Microplastics are a globally significant environmental pollutant. They are a potential threat to our coastal waters and kaimoana. Current research undertaken throughout the Auckland region, has shown that the New Zealand green-lipped mussel has been found with microplastics inside. The most common plastic found in mussels was polyethylene, the most commonly-used polymer in New Zealand.
What is microplatics? They include beads, fibres and fragments and are very small particles, of broken-down plastic products, sometimes invisible to the naked eye. They are found to be in the air, freshwater, ocean water, sea salt and now in our seafood.
Te Rūnanga-Ā-Iwi O Ngāpuhi are working alongside Coastal Scientists from Northland Regional Council on a national study led by ESR into microplastics in the environment.
“We are particularly concerned with having microplastics in our coastal environments and our kaimoana. Already studies reveal, that microplastics have been found in green-lipped mussels throughout the Auckland region. So what does that look like for our pipi, tuatua and other filter feeders, and the long term impacts that this will have on our access to our food sources”.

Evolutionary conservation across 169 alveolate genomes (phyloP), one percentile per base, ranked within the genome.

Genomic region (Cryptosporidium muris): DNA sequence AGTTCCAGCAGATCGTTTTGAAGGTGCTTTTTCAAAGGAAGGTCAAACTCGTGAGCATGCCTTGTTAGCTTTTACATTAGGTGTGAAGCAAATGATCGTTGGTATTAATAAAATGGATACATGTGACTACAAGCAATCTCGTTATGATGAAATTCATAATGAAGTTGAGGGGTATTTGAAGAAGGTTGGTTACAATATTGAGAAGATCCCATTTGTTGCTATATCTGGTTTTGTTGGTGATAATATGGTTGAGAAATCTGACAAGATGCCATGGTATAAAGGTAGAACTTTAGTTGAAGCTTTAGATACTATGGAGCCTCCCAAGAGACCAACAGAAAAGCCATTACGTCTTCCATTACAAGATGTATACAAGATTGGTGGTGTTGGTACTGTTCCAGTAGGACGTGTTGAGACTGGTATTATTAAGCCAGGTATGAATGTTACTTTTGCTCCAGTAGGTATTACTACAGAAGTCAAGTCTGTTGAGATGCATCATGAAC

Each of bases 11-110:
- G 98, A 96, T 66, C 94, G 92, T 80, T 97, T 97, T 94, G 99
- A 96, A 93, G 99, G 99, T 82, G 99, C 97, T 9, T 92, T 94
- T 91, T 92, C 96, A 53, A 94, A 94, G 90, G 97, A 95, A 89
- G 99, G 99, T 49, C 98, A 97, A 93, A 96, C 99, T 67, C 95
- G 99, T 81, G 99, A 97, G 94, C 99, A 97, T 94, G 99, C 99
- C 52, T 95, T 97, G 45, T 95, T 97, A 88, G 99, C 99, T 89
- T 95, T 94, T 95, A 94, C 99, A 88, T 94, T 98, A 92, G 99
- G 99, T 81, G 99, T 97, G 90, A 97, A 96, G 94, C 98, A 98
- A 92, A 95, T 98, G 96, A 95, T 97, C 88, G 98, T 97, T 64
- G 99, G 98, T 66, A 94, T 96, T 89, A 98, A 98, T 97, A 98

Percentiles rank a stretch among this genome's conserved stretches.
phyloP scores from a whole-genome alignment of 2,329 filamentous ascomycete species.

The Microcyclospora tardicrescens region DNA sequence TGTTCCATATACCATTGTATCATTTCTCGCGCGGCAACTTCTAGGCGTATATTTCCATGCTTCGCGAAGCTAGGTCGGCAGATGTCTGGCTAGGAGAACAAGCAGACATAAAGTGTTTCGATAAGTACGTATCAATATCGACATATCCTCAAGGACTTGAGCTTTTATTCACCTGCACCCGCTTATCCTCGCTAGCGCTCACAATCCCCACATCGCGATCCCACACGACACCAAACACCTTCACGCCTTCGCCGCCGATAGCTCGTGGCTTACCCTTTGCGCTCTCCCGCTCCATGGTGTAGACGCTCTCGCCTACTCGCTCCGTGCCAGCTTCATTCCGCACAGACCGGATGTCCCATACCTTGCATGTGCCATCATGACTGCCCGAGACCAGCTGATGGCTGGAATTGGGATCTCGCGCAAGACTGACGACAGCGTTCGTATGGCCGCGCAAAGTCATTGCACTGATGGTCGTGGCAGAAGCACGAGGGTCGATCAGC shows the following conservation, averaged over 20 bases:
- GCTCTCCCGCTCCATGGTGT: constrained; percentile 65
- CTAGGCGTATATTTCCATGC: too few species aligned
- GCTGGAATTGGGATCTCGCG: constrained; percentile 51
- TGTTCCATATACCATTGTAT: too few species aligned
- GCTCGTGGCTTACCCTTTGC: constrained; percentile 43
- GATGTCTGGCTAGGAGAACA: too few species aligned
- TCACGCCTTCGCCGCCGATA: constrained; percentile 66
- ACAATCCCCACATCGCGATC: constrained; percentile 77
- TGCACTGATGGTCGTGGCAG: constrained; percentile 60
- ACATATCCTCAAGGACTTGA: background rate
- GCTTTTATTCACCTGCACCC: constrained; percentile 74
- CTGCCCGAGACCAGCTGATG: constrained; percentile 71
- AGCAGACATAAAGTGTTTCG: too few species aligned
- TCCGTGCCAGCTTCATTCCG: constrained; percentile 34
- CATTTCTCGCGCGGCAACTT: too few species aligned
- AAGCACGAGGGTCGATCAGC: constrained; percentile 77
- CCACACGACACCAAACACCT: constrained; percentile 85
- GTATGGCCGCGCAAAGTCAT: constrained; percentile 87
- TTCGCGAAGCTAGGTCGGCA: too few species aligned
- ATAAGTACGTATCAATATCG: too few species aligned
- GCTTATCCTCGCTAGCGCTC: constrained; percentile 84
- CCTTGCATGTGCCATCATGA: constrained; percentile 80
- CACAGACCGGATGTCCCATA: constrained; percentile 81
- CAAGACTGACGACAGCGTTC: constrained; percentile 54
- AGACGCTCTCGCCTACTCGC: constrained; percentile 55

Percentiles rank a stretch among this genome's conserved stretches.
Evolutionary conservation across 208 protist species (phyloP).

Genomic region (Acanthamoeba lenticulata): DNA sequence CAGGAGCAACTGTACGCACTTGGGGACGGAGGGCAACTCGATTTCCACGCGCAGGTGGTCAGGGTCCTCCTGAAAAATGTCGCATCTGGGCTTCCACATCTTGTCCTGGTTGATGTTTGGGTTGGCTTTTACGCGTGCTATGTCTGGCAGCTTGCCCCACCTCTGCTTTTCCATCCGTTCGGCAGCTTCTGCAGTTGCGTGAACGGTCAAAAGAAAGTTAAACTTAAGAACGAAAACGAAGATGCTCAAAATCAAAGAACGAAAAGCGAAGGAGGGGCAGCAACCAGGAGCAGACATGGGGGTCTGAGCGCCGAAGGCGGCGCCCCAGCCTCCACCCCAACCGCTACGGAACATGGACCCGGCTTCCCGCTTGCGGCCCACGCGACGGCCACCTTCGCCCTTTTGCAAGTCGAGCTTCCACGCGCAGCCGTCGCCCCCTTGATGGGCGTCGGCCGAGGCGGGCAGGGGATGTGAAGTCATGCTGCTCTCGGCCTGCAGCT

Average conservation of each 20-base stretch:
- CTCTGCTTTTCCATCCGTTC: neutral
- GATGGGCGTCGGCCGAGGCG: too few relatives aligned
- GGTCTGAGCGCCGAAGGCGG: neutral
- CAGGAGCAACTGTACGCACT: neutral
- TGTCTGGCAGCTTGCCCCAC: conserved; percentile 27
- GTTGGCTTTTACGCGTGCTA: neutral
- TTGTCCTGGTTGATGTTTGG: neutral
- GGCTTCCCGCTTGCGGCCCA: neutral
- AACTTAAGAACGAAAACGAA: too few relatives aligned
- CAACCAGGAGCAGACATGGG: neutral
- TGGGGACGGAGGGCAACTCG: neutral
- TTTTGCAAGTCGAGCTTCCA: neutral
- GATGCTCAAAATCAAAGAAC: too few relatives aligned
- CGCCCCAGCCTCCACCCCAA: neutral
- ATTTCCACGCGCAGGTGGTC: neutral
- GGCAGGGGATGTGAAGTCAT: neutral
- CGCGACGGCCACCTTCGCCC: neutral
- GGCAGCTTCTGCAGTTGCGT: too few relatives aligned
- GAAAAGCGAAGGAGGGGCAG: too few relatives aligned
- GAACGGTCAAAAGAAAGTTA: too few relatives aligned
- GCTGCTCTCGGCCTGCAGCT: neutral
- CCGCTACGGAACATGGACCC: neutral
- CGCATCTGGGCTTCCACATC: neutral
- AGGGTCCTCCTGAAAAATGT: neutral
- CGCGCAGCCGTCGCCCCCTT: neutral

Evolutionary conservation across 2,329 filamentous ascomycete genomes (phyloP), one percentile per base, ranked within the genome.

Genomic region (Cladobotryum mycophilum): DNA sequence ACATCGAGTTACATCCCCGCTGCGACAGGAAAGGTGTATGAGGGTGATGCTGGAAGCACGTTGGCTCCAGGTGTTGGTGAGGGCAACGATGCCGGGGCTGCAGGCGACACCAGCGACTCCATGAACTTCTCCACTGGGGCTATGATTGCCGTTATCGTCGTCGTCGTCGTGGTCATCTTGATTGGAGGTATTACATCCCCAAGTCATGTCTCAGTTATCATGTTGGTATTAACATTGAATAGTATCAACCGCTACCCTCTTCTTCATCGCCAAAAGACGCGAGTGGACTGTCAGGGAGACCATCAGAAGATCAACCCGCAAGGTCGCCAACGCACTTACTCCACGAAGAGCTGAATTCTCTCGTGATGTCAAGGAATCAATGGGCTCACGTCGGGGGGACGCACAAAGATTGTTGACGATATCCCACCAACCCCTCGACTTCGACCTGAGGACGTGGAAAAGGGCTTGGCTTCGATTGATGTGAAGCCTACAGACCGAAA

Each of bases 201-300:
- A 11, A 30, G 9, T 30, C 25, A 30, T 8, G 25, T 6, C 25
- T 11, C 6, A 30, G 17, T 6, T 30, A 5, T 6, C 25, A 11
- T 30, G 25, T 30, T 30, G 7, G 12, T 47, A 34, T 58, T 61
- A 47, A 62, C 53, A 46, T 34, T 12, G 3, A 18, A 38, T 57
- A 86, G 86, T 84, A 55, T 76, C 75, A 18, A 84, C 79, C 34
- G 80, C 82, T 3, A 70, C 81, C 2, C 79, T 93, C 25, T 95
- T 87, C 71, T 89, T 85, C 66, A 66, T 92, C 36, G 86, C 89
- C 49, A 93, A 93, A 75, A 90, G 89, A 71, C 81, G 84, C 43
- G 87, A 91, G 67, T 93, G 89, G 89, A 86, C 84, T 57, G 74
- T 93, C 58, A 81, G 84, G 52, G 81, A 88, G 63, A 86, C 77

Sediment samples from one of our most developed coastal recreational bathing areas in Paihia were taken. The potential impacts of microplastics range from risks to human health, biosecurity incursions to total ecosystem collapse.
“The chance to gather important information about the levels of microplastics at some of our Northland beaches, was an opportunity that we wouldn’t otherwise have the budget for. There is only one lab in New Zealand who does this type of testing and we look forward to the results in a few months time.”
Sediment samples have been collected from other Northland beaches to contribute to this study.
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